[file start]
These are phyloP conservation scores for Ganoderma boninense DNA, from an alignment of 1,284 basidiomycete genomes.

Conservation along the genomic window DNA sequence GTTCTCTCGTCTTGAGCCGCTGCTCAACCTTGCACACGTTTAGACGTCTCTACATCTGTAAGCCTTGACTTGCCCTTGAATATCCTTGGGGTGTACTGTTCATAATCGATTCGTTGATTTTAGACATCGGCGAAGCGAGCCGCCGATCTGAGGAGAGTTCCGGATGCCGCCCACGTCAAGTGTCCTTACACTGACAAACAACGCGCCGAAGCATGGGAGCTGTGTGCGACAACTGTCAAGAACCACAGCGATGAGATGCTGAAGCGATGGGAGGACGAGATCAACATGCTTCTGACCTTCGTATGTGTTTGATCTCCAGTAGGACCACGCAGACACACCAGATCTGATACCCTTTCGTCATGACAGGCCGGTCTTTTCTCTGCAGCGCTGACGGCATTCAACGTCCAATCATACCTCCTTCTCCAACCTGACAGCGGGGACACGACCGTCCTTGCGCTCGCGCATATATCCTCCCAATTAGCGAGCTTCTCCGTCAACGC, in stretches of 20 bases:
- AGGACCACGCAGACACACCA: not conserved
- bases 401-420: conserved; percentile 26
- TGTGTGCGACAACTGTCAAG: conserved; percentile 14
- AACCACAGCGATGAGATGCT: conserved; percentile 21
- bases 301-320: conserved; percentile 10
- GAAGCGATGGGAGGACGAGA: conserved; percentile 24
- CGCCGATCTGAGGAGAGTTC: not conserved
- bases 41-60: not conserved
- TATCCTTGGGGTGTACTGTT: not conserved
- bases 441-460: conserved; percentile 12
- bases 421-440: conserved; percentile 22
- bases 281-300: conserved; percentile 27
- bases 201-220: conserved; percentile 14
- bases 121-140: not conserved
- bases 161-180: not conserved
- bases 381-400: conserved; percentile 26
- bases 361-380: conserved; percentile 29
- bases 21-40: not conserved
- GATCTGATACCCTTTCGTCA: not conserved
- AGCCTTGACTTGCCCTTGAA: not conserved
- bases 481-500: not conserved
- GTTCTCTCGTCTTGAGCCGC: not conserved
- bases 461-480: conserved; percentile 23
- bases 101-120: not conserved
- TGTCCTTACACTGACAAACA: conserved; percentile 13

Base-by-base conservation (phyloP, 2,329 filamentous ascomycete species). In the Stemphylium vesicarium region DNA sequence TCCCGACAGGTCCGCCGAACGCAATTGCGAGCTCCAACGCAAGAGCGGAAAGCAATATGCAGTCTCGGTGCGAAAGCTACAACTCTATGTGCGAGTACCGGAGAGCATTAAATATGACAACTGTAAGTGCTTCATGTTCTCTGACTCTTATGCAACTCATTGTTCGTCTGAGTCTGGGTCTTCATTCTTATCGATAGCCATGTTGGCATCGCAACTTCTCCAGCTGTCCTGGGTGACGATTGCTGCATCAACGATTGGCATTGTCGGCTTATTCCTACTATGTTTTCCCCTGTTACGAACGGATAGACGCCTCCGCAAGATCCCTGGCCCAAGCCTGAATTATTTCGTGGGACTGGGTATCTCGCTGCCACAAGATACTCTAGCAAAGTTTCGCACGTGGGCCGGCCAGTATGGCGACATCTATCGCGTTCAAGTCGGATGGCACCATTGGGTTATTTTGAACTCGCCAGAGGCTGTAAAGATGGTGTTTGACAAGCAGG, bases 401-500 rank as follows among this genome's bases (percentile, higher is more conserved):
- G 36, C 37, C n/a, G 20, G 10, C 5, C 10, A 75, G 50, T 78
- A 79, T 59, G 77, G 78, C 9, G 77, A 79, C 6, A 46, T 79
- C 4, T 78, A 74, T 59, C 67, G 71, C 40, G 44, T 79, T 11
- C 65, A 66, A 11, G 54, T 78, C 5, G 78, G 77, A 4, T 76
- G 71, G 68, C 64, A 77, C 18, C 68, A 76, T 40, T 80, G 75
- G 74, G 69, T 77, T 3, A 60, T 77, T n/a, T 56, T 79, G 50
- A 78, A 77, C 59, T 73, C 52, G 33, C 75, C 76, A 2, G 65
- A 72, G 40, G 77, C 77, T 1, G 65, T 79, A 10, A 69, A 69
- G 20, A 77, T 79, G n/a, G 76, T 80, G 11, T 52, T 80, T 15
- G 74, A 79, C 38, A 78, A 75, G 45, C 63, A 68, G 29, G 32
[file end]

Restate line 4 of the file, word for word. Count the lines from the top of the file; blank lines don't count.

- bases 401-420: conserved; percentile 26